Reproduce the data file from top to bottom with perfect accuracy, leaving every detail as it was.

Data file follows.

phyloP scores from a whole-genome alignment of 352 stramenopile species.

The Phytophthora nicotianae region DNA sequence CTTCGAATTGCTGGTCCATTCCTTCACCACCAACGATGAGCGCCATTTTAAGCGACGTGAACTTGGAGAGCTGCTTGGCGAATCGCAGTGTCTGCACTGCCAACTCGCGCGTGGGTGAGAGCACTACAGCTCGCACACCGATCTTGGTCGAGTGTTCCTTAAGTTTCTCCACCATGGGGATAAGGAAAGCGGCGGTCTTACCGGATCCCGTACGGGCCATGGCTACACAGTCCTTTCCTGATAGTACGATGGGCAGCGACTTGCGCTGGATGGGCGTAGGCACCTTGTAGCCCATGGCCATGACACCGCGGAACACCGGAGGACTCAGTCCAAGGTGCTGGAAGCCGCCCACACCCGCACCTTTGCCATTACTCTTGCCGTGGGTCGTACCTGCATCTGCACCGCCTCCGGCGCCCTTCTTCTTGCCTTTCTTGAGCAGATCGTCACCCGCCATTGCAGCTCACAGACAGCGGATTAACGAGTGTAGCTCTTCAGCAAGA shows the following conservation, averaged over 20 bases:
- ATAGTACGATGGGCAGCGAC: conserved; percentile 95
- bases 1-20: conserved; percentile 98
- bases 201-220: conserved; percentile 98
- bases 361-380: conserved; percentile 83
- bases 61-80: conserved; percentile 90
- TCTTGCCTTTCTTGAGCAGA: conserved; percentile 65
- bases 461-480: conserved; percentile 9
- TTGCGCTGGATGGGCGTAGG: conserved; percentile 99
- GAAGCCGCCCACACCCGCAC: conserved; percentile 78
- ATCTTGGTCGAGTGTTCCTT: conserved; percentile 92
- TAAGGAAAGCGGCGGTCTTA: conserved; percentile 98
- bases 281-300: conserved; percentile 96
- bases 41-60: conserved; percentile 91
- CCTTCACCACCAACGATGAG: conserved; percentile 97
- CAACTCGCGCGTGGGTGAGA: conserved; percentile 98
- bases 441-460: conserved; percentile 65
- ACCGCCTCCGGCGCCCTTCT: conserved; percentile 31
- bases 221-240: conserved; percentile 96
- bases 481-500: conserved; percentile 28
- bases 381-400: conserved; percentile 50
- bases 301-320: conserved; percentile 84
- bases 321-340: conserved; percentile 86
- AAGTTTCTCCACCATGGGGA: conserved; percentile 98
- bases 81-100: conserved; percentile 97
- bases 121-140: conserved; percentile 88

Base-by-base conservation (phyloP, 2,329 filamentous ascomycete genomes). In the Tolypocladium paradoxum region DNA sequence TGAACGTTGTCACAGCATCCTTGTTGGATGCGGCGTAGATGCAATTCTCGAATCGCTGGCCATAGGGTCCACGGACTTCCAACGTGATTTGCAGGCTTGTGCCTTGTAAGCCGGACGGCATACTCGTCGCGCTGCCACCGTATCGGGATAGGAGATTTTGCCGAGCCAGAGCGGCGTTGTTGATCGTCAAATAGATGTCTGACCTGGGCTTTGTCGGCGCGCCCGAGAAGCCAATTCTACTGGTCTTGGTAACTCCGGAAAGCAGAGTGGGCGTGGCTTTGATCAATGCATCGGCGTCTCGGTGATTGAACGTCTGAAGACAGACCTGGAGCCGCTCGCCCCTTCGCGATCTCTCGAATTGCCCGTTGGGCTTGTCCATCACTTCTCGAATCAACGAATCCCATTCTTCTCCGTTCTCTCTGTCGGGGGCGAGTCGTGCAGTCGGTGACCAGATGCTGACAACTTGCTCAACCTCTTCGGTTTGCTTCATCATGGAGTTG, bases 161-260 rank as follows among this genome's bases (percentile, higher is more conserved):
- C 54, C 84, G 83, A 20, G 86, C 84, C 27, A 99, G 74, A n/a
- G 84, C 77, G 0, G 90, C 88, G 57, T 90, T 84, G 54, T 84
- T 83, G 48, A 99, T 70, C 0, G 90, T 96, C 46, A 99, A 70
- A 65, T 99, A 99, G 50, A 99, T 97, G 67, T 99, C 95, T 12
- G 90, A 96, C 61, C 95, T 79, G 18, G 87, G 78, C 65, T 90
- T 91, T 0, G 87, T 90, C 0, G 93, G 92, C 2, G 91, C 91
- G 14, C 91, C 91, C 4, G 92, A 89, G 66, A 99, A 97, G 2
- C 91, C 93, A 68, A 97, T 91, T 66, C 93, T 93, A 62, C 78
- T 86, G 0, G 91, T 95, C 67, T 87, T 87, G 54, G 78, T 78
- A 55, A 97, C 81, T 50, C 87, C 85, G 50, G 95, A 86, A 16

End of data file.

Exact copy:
phyloP scores from a whole-genome alignment of 352 stramenopile species.

The Phytophthora nicotianae region DNA sequence CTTCGAATTGCTGGTCCATTCCTTCACCACCAACGATGAGCGCCATTTTAAGCGACGTGAACTTGGAGAGCTGCTTGGCGAATCGCAGTGTCTGCACTGCCAACTCGCGCGTGGGTGAGAGCACTACAGCTCGCACACCGATCTTGGTCGAGTGTTCCTTAAGTTTCTCCACCATGGGGATAAGGAAAGCGGCGGTCTTACCGGATCCCGTACGGGCCATGGCTACACAGTCCTTTCCTGATAGTACGATGGGCAGCGACTTGCGCTGGATGGGCGTAGGCACCTTGTAGCCCATGGCCATGACACCGCGGAACACCGGAGGACTCAGTCCAAGGTGCTGGAAGCCGCCCACACCCGCACCTTTGCCATTACTCTTGCCGTGGGTCGTACCTGCATCTGCACCGCCTCCGGCGCCCTTCTTCTTGCCTTTCTTGAGCAGATCGTCACCCGCCATTGCAGCTCACAGACAGCGGATTAACGAGTGTAGCTCTTCAGCAAGA shows the following conservation, averaged over 20 bases:
- ATAGTACGATGGGCAGCGAC: conserved; percentile 95
- bases 1-20: conserved; percentile 98
- bases 201-220: conserved; percentile 98
- bases 361-380: conserved; percentile 83
- bases 61-80: conserved; percentile 90
- TCTTGCCTTTCTTGAGCAGA: conserved; percentile 65
- bases 461-480: conserved; percentile 9
- TTGCGCTGGATGGGCGTAGG: conserved; percentile 99
- GAAGCCGCCCACACCCGCAC: conserved; percentile 78
- ATCTTGGTCGAGTGTTCCTT: conserved; percentile 92
- TAAGGAAAGCGGCGGTCTTA: conserved; percentile 98
- bases 281-300: conserved; percentile 96
- bases 41-60: conserved; percentile 91
- CCTTCACCACCAACGATGAG: conserved; percentile 97
- CAACTCGCGCGTGGGTGAGA: conserved; percentile 98
- bases 441-460: conserved; percentile 65
- ACCGCCTCCGGCGCCCTTCT: conserved; percentile 31
- bases 221-240: conserved; percentile 96
- bases 481-500: conserved; percentile 28
- bases 381-400: conserved; percentile 50
- bases 301-320: conserved; percentile 84
- bases 321-340: conserved; percentile 86
- AAGTTTCTCCACCATGGGGA: conserved; percentile 98
- bases 81-100: conserved; percentile 97
- bases 121-140: conserved; percentile 88

Base-by-base conservation (phyloP, 2,329 filamentous ascomycete genomes). In the Tolypocladium paradoxum region DNA sequence TGAACGTTGTCACAGCATCCTTGTTGGATGCGGCGTAGATGCAATTCTCGAATCGCTGGCCATAGGGTCCACGGACTTCCAACGTGATTTGCAGGCTTGTGCCTTGTAAGCCGGACGGCATACTCGTCGCGCTGCCACCGTATCGGGATAGGAGATTTTGCCGAGCCAGAGCGGCGTTGTTGATCGTCAAATAGATGTCTGACCTGGGCTTTGTCGGCGCGCCCGAGAAGCCAATTCTACTGGTCTTGGTAACTCCGGAAAGCAGAGTGGGCGTGGCTTTGATCAATGCATCGGCGTCTCGGTGATTGAACGTCTGAAGACAGACCTGGAGCCGCTCGCCCCTTCGCGATCTCTCGAATTGCCCGTTGGGCTTGTCCATCACTTCTCGAATCAACGAATCCCATTCTTCTCCGTTCTCTCTGTCGGGGGCGAGTCGTGCAGTCGGTGACCAGATGCTGACAACTTGCTCAACCTCTTCGGTTTGCTTCATCATGGAGTTG, bases 161-260 rank as follows among this genome's bases (percentile, higher is more conserved):
- C 54, C 84, G 83, A 20, G 86, C 84, C 27, A 99, G 74, A n/a
- G 84, C 77, G 0, G 90, C 88, G 57, T 90, T 84, G 54, T 84
- T 83, G 48, A 99, T 70, C 0, G 90, T 96, C 46, A 99, A 70
- A 65, T 99, A 99, G 50, A 99, T 97, G 67, T 99, C 95, T 12
- G 90, A 96, C 61, C 95, T 79, G 18, G 87, G 78, C 65, T 90
- T 91, T 0, G 87, T 90, C 0, G 93, G 92, C 2, G 91, C 91
- G 14, C 91, C 91, C 4, G 92, A 89, G 66, A 99, A 97, G 2
- C 91, C 93, A 68, A 97, T 91, T 66, C 93, T 93, A 62, C 78
- T 86, G 0, G 91, T 95, C 67, T 87, T 87, G 54, G 78, T 78
- A 55, A 97, C 81, T 50, C 87, C 85, G 50, G 95, A 86, A 16